What happened in Goa is ridiculous. Elected representatives are purchased. In Karnataka, a few years back opposition party became a ruling party by buying the MLAs. The ruling party is not bothered about anything.  Whenever a person gets elected on any party's ticket, they are purchased for crores of rupees. What is this?  Is this democracy? But all these things are not debated in the parliament or assembly. We cannot give our dissenting views. Our voices are muted by threats.  

In UP, recently we saw that the bulldozer rolled over the homes of minorities and demolished them. Democratic institutions are not functioning properly. Even the Indian judiciary is facing threat.  The supreme court is not taking the cases of UAPA, Article 370 of the constitution which affects Kashmir, Citizenship Amendment Act which is bothering minorities etc., RBI, Election Commission of India, NIA, CBI, enforcement directorates and other institutions are not functioning independently. These institutions are used against opposition party leaders. But no ruling party member is facing any such threat. The present government is outsourcing everything. Even the assembly can be outsourced in future. For the last six years, human rights commissions are not functioning.  Even the supreme court is turning a blind eye to those issues.

CONSTITUTION EMBODIMENT OF DEMOCRACY                                                             

If we cannot protect the constitution, we will lose our democracy, secularism, social justice, welfare state etc. We have amended our constitution 105 times. But what is the use?  What is the use of our electoral system?  Every five-year elections are conducted. Whoever gets the majority rules, but are the people benefitted?

We got only political democracy but not economic or social democracy. There is no debate about the agriculture crisis, unemployment, poverty, atrocities on women etc. What is secularism?  Now it is said that equal treatment of all religions is secularism.  It is not secularism. We should separate religion from politics. That is secularism. A state cannot discriminate on the basis of religion. What is Communalism?  It is mixing of religion with politics. This should not be done.  We mean social justice is only for reservation. It is not correct. Reservation is only an iota of social justice. The public sector is being dismantled and there is no reservation in the private sector. Around 60,40,000 posts are vacant in the government and public sector enterprises.  But nothing is done to fill up the vacancies.  It is the right time to raise our voices against all this social injustice and protect our constitution.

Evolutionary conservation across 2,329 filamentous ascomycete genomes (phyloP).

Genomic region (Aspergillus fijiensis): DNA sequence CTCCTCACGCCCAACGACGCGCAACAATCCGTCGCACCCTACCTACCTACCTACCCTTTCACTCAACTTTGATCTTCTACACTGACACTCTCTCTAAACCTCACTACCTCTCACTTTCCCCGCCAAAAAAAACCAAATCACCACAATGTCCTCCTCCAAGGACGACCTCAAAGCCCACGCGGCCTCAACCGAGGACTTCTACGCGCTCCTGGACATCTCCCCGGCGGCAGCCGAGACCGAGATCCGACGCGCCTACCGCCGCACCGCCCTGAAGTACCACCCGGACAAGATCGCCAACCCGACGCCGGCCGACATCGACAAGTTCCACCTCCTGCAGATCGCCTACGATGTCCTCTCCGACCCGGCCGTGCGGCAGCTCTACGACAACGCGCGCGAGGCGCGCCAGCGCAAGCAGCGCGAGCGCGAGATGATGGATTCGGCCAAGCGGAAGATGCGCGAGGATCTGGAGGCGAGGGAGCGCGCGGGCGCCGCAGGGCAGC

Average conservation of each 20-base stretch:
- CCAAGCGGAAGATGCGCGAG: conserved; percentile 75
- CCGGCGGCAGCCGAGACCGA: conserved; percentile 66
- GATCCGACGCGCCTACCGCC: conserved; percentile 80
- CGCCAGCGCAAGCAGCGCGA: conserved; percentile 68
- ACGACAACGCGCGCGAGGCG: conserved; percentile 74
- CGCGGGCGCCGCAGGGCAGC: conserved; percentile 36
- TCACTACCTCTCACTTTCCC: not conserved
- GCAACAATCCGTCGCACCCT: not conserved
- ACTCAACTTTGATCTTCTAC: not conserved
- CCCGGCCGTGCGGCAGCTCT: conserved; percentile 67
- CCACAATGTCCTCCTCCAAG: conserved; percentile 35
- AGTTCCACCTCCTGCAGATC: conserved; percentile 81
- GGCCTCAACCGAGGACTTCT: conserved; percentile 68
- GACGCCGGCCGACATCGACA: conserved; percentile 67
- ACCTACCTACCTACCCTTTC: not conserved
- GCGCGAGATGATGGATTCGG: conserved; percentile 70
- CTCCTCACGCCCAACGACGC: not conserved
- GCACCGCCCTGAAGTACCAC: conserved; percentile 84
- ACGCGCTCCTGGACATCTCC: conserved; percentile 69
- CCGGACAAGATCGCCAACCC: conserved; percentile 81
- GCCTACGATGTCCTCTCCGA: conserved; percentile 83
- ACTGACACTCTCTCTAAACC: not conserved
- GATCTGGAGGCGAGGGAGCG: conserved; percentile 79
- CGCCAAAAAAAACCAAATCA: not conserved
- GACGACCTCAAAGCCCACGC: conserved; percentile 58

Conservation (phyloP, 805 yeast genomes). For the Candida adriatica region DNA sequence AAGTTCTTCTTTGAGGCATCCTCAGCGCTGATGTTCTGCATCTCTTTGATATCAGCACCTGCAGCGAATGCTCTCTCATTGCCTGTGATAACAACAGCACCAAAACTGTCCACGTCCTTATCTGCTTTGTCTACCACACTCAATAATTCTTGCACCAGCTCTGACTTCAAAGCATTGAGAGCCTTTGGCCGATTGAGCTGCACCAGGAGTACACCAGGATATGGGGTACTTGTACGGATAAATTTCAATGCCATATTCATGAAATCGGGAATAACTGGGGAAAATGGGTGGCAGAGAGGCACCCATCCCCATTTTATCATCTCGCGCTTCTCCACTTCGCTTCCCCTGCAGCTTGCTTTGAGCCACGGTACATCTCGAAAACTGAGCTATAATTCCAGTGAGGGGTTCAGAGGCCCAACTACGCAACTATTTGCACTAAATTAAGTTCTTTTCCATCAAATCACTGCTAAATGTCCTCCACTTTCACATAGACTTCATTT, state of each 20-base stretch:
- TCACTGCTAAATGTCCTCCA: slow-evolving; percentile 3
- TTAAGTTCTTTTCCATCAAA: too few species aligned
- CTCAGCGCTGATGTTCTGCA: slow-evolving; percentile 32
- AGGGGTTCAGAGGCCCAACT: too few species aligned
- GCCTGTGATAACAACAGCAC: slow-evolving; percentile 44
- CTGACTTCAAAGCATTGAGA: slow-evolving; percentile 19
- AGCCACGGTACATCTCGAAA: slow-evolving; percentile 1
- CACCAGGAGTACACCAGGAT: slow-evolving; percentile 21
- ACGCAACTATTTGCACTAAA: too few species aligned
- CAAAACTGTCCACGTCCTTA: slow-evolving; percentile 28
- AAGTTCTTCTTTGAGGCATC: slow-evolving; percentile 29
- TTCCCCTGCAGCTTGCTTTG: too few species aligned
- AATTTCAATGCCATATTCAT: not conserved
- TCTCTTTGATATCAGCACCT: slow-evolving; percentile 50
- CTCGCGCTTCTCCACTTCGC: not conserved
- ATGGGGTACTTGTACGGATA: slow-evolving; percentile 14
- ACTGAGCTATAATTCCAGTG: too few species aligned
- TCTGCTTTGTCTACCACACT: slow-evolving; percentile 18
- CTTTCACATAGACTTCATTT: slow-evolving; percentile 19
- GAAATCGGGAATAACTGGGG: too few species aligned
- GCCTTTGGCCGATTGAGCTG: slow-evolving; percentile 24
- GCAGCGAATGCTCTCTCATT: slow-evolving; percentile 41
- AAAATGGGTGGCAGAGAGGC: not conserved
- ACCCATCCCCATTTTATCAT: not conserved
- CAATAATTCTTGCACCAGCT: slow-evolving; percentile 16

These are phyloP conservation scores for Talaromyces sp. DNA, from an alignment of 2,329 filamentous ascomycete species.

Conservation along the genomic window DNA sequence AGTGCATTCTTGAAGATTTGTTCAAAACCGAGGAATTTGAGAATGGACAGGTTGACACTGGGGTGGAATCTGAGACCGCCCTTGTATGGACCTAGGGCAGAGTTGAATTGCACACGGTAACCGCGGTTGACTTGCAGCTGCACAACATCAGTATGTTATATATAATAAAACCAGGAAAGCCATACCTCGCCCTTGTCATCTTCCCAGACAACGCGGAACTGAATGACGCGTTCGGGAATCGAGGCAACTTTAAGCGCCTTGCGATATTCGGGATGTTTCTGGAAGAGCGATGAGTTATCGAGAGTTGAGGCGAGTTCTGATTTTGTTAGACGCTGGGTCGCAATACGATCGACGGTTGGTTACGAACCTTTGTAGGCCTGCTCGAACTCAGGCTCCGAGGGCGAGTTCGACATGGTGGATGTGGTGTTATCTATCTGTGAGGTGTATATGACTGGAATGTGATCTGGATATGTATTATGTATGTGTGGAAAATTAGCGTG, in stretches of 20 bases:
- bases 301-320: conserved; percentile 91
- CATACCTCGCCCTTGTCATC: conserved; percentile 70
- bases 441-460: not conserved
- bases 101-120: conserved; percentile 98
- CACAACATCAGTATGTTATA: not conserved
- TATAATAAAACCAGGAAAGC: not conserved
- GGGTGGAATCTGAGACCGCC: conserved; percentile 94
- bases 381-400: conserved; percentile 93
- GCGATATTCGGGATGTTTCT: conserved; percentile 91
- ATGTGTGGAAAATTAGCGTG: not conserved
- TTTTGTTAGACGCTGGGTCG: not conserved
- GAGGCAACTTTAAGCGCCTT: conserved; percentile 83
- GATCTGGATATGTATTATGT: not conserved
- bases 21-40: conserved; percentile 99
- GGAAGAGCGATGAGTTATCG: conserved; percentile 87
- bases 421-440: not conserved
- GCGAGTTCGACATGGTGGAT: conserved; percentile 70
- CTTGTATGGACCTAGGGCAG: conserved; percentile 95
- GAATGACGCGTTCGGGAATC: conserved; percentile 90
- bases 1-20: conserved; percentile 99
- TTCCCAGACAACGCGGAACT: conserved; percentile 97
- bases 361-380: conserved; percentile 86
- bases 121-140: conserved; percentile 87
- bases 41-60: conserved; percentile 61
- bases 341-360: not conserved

At the initiation of S Sivakumar, treasurer, AILU-TN, 16 posters highlighting the Preamble of the Constitution were released. Pandeesvari, secretary, AILU-TN read out the oath on the constitution and a gathering took the pledge.

The seminar started with Muthu Amuthanathan, general secretary, AILU- TN, welcoming the gathering. A Kothandam, executive president, AILU-TN and member of the Bar Council of Tamil Nadu and Puducherry addressed the gathering.

K Elango, joint secretary, of AILU participated in the seminar. B Srinivasan, Chennai district secretary, AILU, delivered the vote of thanks.